These still probably won’t provide enough detail to make major decisions in the Treatment phase, but they’re a start to taking a much deeper dive into exploring risk when you get to that phase.
The methods I have discussed so far are appropriate for the Identification and Assessment/Analysis phases. While they can also be useful in the Treatment phase, that phase typically requires more in-depth analysis as different treatments, trade-offs, and scenarios are considered.
If you’ve determined that a risk falls into a category where the risk of loss is so insignificant that it can simply be accepted, don’t waste your effort and resources on complex analysis. Just accept them and move on to more critical risks.
The Treatment phase needs a bit more examination than was done in the Identification and Assessment phases. Avoiding risks usually involves a trade-off of some sort — leaving a market, for instance, which leaves your organization unable to serve those customers, forces them to migrate to a competitor that is willing to take those risks, and impacts your bottom line.
So, while this decision-making process is not as difficult as examining transference or controls, it likely needs more scrutiny than the earlier phases
Here’s where a deeper analysis like Open FAIR for cyber risk comes into play.
In transference, risk analysts are looking to roll risk up at the enterprise level, along with any existing controls to secure lower risk and cyber risk insurance costs. The idea is that if you can effectively demonstrate to the insurer the true size of your risk exposure, you’ll be in a better position to negotiate for a lower premium.
I’ve seen more than one organization reduce their premium with a well-formed modeling and simulation of their risk, but there’s no way that’s going to happen if you’re presenting an ordinal scale of 1-5 rankings. This alone justifies the financial case for using quantitative methods like Open FAIR™.
Mitigation is the most complex phase for risk quantification. During mitigation, you’re evaluating the different controls and countermeasures you can implement for each risk you’re facing, as well as the various trade-offs in controls and countermeasures that need to be made.
With this type of quantification, the impact of mitigation techniques can be measured and in aggregate to derive the overall impact of both the risk and the efforts to address and manage it. It is also where using ordinal scales will result in some poorly informed and potentially risky decisions.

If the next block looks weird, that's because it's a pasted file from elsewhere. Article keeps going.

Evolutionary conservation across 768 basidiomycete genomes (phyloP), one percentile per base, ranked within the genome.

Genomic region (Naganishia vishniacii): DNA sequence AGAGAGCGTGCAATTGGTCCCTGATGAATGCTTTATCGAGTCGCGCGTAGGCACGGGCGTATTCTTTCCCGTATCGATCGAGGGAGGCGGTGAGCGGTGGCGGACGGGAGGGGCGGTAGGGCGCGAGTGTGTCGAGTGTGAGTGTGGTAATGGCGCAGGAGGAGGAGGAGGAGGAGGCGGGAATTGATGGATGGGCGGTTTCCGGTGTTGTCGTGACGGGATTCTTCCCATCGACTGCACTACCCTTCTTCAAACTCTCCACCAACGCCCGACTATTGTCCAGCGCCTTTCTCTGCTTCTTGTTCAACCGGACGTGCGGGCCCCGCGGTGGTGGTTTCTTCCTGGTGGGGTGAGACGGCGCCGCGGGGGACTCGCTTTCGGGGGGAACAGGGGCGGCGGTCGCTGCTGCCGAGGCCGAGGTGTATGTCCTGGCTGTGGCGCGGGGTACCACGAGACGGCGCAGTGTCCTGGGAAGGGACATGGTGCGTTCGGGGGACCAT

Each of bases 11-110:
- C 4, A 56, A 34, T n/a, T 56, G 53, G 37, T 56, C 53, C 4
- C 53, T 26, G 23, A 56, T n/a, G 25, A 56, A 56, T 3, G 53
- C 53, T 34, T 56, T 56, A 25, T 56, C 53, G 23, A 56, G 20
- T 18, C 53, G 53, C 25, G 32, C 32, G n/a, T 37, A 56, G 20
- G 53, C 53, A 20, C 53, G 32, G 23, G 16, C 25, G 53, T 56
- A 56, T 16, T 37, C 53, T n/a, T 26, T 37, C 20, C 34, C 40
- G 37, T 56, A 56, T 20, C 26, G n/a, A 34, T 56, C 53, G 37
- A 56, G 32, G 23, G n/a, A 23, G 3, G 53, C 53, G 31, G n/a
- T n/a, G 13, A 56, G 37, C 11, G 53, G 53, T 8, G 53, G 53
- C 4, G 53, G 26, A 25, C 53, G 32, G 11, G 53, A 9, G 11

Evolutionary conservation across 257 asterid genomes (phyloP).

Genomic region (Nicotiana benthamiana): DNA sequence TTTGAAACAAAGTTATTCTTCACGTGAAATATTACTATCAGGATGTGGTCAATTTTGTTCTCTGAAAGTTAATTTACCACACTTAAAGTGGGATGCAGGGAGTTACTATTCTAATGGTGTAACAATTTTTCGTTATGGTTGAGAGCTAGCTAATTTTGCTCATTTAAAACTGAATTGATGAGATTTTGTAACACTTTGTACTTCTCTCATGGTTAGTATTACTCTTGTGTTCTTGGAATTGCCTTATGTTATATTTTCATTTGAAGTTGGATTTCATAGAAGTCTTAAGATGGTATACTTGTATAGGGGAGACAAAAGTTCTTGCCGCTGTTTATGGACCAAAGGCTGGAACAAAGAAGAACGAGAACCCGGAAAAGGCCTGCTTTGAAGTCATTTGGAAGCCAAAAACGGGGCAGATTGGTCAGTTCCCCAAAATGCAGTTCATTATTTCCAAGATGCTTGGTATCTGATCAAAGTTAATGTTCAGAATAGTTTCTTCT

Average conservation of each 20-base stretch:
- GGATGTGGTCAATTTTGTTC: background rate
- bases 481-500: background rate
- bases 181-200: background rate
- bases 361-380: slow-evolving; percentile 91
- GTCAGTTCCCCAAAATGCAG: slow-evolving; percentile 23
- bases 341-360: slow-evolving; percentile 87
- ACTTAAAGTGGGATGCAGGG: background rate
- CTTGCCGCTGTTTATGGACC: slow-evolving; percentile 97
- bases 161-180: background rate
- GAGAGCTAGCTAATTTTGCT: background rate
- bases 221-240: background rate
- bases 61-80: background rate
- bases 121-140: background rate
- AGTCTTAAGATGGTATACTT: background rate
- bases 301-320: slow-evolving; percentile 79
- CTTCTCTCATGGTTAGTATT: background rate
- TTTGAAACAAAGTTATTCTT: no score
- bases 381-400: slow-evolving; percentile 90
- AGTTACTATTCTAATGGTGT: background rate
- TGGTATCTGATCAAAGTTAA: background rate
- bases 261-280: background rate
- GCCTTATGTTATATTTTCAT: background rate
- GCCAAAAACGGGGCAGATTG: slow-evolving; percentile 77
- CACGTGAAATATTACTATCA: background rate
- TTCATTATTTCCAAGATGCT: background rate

Evaluating treatment execution usually relies on more traditional project management-type quantification. Here, we’re answering questions like “Did teams complete the work they were assigned?” and “Where did we end up with exceptions?”
Typically, a well-designed dashboard is sufficient to handle these questions, but you might also want to measure the impact of failed control implementations or the exposure resulting from granted exceptions.
This is the most exciting phase for us here at LogicGate. Governance, risk, and compliance programs are rich with data that can support evaluation of your previous assumptions and deliver real-time risk telemetry, enabling us to conduct continuous risk evaluation at the enterprise level. If a set of controls start to fail, the data will be fed into your models and give you a quick breakdown of how your risk posture has shifted.
So, the answer to which risk quantification method reigns supreme is … it depends. It depends on where you are in your risk management framework, and the attributes of the risk you’re facing itself. Sometimes, even organizational politics or long-established practices can determine which quantification methods are used.
The ultimate goal is to meet your organization where its capabilities are and help it best leverage the vast amount of data in their GRC and cyber risk quantification platforms, like LogicGate Risk Cloud®. With the right quantification capabilities in place, organizations can make the most informed risk decisions possible.
Click here to learn more about cyber risk quantification in Risk Cloud.